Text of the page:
"Flu symptoms" is a general description for a set of symptoms usually including fever, chills, malaise, dry cough, loss of appetite and body aches. These symptoms are present in many illnesses as these are the symptoms that occur as the body’s natural response to fighting an infection. Because the flu and its symptoms are so well known, this group of symptoms is often lumped into one symptom when describing other diseases or conditions. Some of the most well known diseases that exhibit flu symptoms include meningitis, tuberculosis, food poisoning, hepatitis, Hodgkin’s disease and Lyme disease.
Meningitis is the inflammation of the membranes surrounding the brain and spinal cord. This disease is caused by a viral, bacterial or fungal infection that travels through the blood and into the brain. Flu symptoms are typically the first symptoms to appear but this disease, especially bacterial meningitis, can become serious resulting in brain damage, paralysis or even death.
Tuberculosis, still one of the world’s deadliest diseases according to the Centers for Disease Control and Prevention, is an infection caused by the Mycobacterium tuberculosis bacteria. The infection usually involves the lungs, but can also affect other parts of the body such as the bones, skin, kidneys, spine or brain. A tuberculosis infection may lay dormant in a person for many years, causing no symptoms, but an active infection begins with flu symptoms such as fatigue, fever, chills and loss of appetite.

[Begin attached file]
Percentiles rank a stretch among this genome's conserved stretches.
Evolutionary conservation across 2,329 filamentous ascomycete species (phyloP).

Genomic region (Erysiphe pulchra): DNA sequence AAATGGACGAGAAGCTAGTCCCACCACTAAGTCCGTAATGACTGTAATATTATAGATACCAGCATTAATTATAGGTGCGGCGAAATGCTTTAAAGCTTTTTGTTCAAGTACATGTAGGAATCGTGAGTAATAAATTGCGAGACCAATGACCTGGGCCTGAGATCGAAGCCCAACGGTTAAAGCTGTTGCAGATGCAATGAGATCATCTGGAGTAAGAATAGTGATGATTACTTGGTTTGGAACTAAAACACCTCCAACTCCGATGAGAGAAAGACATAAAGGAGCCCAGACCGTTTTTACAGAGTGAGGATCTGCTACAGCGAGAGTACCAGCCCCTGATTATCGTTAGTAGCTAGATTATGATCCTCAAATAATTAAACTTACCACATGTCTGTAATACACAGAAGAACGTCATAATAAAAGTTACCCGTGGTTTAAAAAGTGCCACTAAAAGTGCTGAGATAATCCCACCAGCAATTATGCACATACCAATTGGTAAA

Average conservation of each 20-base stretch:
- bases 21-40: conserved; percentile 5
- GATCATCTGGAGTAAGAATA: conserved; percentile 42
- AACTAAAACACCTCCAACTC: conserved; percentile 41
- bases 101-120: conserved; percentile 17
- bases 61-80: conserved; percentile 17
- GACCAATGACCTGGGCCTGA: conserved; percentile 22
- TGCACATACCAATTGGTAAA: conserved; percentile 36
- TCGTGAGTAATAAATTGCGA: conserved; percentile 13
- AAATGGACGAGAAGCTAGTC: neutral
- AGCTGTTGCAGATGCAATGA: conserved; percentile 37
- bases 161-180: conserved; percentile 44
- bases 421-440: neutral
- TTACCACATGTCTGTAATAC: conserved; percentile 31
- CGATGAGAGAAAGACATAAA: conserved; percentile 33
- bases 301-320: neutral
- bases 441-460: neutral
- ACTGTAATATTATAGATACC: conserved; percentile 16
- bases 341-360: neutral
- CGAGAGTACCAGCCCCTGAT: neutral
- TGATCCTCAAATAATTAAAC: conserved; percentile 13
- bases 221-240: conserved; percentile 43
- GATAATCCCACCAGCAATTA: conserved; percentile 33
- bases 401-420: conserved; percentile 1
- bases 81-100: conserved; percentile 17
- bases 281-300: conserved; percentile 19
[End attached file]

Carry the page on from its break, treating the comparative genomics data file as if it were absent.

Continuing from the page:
Food poisoning results from eating foods that are contaminated with bacteria and their toxins, viruses or parasites. Food poisoning often has symptoms similar to the intestinal flu including fever, chills, diarrhea and vomiting that may last from a few hours to several days.
There are three types of hepatitis: hepatitis A, which is the most common form, hepatitis B and hepatitis C. Hepatitis A is considered a sexually transmitted disease but is actually transmitted from one person to another through contaminated feces. Symptoms of hepatitis A, similar to mild flu symptoms, usually appear 2 to 6 weeks after exposure to the virus and may last for up to 2 months, according to information provided by the Avert organization.
Hodgkin Disease is a type of lymphoma, which is a cancer of the lymph nodes. Hodgkin Disease begins in the lymph nodes, usually in the upper portion of the body such as the chest, neck or under the arms, and causes the lymph nodes to swell. Because lymph nodes also swell in response to an infection in the body triggering flu-like symptoms, these symptoms are the first sign of Hodgkin Disease.
Lyme Disease, the most common arthropod-borne illness according to the American Lyme Disease Foundation, is caused by an infection by the bacteria Borrelia burgdorferi that is passed on to humans by deer ticks. Lyme Disease is an inflammatory disease, which is why the initial symptoms are similar to flu symptoms that can affect the joints, nervous system and other organs.